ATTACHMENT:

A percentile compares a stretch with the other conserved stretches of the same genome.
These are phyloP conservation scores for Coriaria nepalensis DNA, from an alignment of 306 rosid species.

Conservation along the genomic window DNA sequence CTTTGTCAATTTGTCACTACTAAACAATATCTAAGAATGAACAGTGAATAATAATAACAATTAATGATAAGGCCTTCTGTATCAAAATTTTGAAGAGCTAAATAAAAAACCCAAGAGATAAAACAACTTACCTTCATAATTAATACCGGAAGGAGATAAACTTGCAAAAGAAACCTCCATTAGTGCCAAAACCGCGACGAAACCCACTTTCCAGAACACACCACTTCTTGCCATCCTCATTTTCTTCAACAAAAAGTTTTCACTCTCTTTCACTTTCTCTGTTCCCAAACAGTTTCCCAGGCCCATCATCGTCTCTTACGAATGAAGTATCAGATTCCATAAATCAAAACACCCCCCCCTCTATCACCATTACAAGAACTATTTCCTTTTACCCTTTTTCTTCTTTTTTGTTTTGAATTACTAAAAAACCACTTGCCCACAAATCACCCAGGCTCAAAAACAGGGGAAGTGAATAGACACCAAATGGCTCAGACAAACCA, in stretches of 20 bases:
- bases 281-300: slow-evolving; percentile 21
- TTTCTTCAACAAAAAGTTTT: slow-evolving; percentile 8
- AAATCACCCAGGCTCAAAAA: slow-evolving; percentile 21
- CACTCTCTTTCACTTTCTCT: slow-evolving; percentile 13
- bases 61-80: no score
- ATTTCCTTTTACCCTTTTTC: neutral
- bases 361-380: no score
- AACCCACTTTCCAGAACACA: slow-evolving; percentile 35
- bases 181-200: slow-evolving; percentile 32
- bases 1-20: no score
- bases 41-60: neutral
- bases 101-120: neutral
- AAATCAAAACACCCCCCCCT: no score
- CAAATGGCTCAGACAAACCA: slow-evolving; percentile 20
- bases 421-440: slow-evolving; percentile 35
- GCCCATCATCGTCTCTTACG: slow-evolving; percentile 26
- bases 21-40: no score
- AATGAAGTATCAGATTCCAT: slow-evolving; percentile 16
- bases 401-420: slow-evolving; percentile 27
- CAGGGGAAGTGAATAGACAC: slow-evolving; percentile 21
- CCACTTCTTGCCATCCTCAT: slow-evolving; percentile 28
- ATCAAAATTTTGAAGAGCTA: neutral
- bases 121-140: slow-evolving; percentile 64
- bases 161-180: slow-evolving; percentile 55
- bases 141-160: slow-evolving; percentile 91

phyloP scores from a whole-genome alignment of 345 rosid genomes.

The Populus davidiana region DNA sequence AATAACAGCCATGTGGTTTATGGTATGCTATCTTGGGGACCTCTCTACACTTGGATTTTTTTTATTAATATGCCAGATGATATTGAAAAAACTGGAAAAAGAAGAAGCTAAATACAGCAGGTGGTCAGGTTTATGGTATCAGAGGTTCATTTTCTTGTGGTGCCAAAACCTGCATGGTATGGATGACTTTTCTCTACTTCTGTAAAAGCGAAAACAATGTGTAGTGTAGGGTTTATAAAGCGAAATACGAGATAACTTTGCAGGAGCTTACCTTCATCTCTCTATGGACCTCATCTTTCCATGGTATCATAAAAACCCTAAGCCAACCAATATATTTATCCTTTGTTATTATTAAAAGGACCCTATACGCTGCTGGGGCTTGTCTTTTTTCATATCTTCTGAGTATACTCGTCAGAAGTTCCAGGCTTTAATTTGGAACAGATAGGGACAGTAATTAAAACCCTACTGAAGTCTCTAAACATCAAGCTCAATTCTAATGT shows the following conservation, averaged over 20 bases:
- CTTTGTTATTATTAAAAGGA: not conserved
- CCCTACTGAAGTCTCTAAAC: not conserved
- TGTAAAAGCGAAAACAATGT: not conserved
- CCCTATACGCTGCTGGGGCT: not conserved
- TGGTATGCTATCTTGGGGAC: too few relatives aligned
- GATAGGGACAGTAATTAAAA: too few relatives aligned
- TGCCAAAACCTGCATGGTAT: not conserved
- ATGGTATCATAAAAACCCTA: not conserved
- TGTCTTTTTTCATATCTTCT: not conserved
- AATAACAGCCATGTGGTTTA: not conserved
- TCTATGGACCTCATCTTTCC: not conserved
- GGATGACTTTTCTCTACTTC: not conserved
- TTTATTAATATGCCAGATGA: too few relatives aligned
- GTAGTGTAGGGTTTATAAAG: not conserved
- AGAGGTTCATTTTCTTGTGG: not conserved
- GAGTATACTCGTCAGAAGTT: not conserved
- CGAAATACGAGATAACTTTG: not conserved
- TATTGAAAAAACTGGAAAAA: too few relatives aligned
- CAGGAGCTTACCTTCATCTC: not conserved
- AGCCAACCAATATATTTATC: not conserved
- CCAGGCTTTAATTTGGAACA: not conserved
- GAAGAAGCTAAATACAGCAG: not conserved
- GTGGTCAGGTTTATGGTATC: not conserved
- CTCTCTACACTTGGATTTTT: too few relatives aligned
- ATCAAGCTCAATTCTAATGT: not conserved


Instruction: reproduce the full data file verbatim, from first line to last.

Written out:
A percentile compares a stretch with the other conserved stretches of the same genome.
These are phyloP conservation scores for Coriaria nepalensis DNA, from an alignment of 306 rosid species.

Conservation along the genomic window DNA sequence CTTTGTCAATTTGTCACTACTAAACAATATCTAAGAATGAACAGTGAATAATAATAACAATTAATGATAAGGCCTTCTGTATCAAAATTTTGAAGAGCTAAATAAAAAACCCAAGAGATAAAACAACTTACCTTCATAATTAATACCGGAAGGAGATAAACTTGCAAAAGAAACCTCCATTAGTGCCAAAACCGCGACGAAACCCACTTTCCAGAACACACCACTTCTTGCCATCCTCATTTTCTTCAACAAAAAGTTTTCACTCTCTTTCACTTTCTCTGTTCCCAAACAGTTTCCCAGGCCCATCATCGTCTCTTACGAATGAAGTATCAGATTCCATAAATCAAAACACCCCCCCCTCTATCACCATTACAAGAACTATTTCCTTTTACCCTTTTTCTTCTTTTTTGTTTTGAATTACTAAAAAACCACTTGCCCACAAATCACCCAGGCTCAAAAACAGGGGAAGTGAATAGACACCAAATGGCTCAGACAAACCA, in stretches of 20 bases:
- bases 281-300: slow-evolving; percentile 21
- TTTCTTCAACAAAAAGTTTT: slow-evolving; percentile 8
- AAATCACCCAGGCTCAAAAA: slow-evolving; percentile 21
- CACTCTCTTTCACTTTCTCT: slow-evolving; percentile 13
- bases 61-80: no score
- ATTTCCTTTTACCCTTTTTC: neutral
- bases 361-380: no score
- AACCCACTTTCCAGAACACA: slow-evolving; percentile 35
- bases 181-200: slow-evolving; percentile 32
- bases 1-20: no score
- bases 41-60: neutral
- bases 101-120: neutral
- AAATCAAAACACCCCCCCCT: no score
- CAAATGGCTCAGACAAACCA: slow-evolving; percentile 20
- bases 421-440: slow-evolving; percentile 35
- GCCCATCATCGTCTCTTACG: slow-evolving; percentile 26
- bases 21-40: no score
- AATGAAGTATCAGATTCCAT: slow-evolving; percentile 16
- bases 401-420: slow-evolving; percentile 27
- CAGGGGAAGTGAATAGACAC: slow-evolving; percentile 21
- CCACTTCTTGCCATCCTCAT: slow-evolving; percentile 28
- ATCAAAATTTTGAAGAGCTA: neutral
- bases 121-140: slow-evolving; percentile 64
- bases 161-180: slow-evolving; percentile 55
- bases 141-160: slow-evolving; percentile 91

phyloP scores from a whole-genome alignment of 345 rosid genomes.

The Populus davidiana region DNA sequence AATAACAGCCATGTGGTTTATGGTATGCTATCTTGGGGACCTCTCTACACTTGGATTTTTTTTATTAATATGCCAGATGATATTGAAAAAACTGGAAAAAGAAGAAGCTAAATACAGCAGGTGGTCAGGTTTATGGTATCAGAGGTTCATTTTCTTGTGGTGCCAAAACCTGCATGGTATGGATGACTTTTCTCTACTTCTGTAAAAGCGAAAACAATGTGTAGTGTAGGGTTTATAAAGCGAAATACGAGATAACTTTGCAGGAGCTTACCTTCATCTCTCTATGGACCTCATCTTTCCATGGTATCATAAAAACCCTAAGCCAACCAATATATTTATCCTTTGTTATTATTAAAAGGACCCTATACGCTGCTGGGGCTTGTCTTTTTTCATATCTTCTGAGTATACTCGTCAGAAGTTCCAGGCTTTAATTTGGAACAGATAGGGACAGTAATTAAAACCCTACTGAAGTCTCTAAACATCAAGCTCAATTCTAATGT shows the following conservation, averaged over 20 bases:
- CTTTGTTATTATTAAAAGGA: not conserved
- CCCTACTGAAGTCTCTAAAC: not conserved
- TGTAAAAGCGAAAACAATGT: not conserved
- CCCTATACGCTGCTGGGGCT: not conserved
- TGGTATGCTATCTTGGGGAC: too few relatives aligned
- GATAGGGACAGTAATTAAAA: too few relatives aligned
- TGCCAAAACCTGCATGGTAT: not conserved
- ATGGTATCATAAAAACCCTA: not conserved
- TGTCTTTTTTCATATCTTCT: not conserved
- AATAACAGCCATGTGGTTTA: not conserved
- TCTATGGACCTCATCTTTCC: not conserved
- GGATGACTTTTCTCTACTTC: not conserved
- TTTATTAATATGCCAGATGA: too few relatives aligned
- GTAGTGTAGGGTTTATAAAG: not conserved
- AGAGGTTCATTTTCTTGTGG: not conserved
- GAGTATACTCGTCAGAAGTT: not conserved
- CGAAATACGAGATAACTTTG: not conserved
- TATTGAAAAAACTGGAAAAA: too few relatives aligned
- CAGGAGCTTACCTTCATCTC: not conserved
- AGCCAACCAATATATTTATC: not conserved
- CCAGGCTTTAATTTGGAACA: not conserved
- GAAGAAGCTAAATACAGCAG: not conserved
- GTGGTCAGGTTTATGGTATC: not conserved
- CTCTCTACACTTGGATTTTT: too few relatives aligned
- ATCAAGCTCAATTCTAATGT: not conserved